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Do Celebrity Singers Deserve Our Adulation?

"Adulation for entertainers has no place in Yiddishkeit. We revere gedolim. We run after them. We look up to them. We talk about them. But not entertainers"

The claim:

“The respect and adulation displayed by our society  — specifically the younger generation — for contemporary Jewish music artists is completely misplaced, and should be strongly discouraged.”

Agree, Disagree, and Why?


Rabbi Nosson Muller


Like most Jewish questions, especially one that is hashkafah based, a one-word answer doesn’t usually suffice.

Let’s start by gleaning some insight on what song and music means to us as a Nation, and how much of a role they play in our everyday lives.

Chazal discuss in numerous places (see Eruchin, 11) the great role the Leviim played in the Beis Hamikdash through their shirah and playing of instruments. Many korbanos were rendered unfit to be brought on the Mizbeiach without their accompanying music and song. Furthermore, the importance of song in our tefillah, and even in our Torah learning, is an inherent part of our everyday avodas Hashem (see Hilchos Berachos, 51:9 and Eruchin, ibid).

The Chasam Sofer famously said that he would be willing to sacrifice a substantial amount of his Torah learning in exchange for the gift of a beautiful voice. Neginah is not just another talent or profession, but an integral part of our very essence.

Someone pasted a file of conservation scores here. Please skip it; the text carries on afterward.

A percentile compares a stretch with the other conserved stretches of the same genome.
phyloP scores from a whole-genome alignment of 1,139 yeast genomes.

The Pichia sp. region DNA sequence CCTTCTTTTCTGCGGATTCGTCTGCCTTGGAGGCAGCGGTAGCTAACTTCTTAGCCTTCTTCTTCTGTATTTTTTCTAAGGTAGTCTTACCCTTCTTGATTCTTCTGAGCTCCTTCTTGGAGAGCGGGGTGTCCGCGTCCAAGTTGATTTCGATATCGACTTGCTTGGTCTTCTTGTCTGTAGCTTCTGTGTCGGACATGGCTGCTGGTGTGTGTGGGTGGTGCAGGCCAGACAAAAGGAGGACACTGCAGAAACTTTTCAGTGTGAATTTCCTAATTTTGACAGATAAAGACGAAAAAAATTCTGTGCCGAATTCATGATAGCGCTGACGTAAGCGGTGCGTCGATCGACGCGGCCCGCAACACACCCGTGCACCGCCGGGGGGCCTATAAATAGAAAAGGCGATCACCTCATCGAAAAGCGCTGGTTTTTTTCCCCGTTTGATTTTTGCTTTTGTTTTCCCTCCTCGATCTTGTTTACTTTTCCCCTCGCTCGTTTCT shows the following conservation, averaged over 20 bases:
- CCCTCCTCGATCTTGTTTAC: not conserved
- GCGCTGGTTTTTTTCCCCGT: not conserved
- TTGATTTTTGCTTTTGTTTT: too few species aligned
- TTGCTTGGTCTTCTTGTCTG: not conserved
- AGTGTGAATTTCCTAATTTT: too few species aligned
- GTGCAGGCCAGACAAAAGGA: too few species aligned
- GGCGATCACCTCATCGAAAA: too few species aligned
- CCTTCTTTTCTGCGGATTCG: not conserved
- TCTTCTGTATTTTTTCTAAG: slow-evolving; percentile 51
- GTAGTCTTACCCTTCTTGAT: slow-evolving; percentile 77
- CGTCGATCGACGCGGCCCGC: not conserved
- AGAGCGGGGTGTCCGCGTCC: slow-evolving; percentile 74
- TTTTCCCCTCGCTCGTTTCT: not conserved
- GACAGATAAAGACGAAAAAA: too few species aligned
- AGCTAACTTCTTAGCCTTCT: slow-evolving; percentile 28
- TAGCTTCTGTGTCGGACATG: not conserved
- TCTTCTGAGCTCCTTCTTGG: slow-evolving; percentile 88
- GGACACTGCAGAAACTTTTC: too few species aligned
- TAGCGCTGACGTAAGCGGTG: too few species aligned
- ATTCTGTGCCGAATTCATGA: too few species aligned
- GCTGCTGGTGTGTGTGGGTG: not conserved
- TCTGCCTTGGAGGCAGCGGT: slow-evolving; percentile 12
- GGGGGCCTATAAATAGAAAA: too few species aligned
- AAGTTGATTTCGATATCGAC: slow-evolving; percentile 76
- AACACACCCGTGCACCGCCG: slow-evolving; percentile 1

Lastly, and perhaps most importantly, Rambam (Hilchos Lulav, 8:14) writes that during the festival of Succos, the most pious people were chosen to play the instruments for the Simchas Beis Hashoeivah. Only people of the highest caliber were charged by Chazal to inspire and elevate their brethren to reach higher levels of kedushah through their music. Clearly, it wasn’t just the music being played that needed to be of highest quality; the person behind the instrument counted even more.

Now to answer our question: If the musical artists respected and adulated by our generation hold values identical to those of whom Chazal took pride in hearing sing and play, then we too can turn to them for spiritual gain and even extol their talents, as they continuously seek to inspire and lift others with the talent bestowed upon them from Hashem.

Yet if the singers and musicians we respect to don’t live up to the banner a true eved Hashem represents, how can we encourage our youth to follow or at times even idolize these entertainers? Music is an avodah shel kedushah. It needs to remain that way.


Rabbi Nosson Muller is menahel of Yeshivas Tiferes Tzvi, Chicago, and author of Generation to Generation Haggadah (ArtScroll, 2015 ) and Pirkei Avos (ArtScroll, 2019)


Rabbi Yussie Zakutinsky

It’s Complicated

The more important issue that I believe needs to be addressed is the root cause for this reality and what it says about our generation. While it’s true that in the secular world adulation for performers is commonplace, explaining this same phenomenon in our communities as simply spillover of secular culture is greatly underestimating the nature of a Jew.

The Jewish People are a G-dly people, guided by the G-dly soul, and every aspect of the Jewish People must be understood as an expression of the soul. We must try to understand what the neshamah of our generation is trying to express when we see that so many of our youth are drawn to music and the artists that produce it.

While generally we communicate through words, there are certain thoughts, ideas, and experiences whose source is so deep in the soul of the communicator that they cannot be “packaged” in words and simply shared. They can only be shared if the communicator can create a bond with the recipient through which these “unspoken words” will be transmitted and discovered on their own.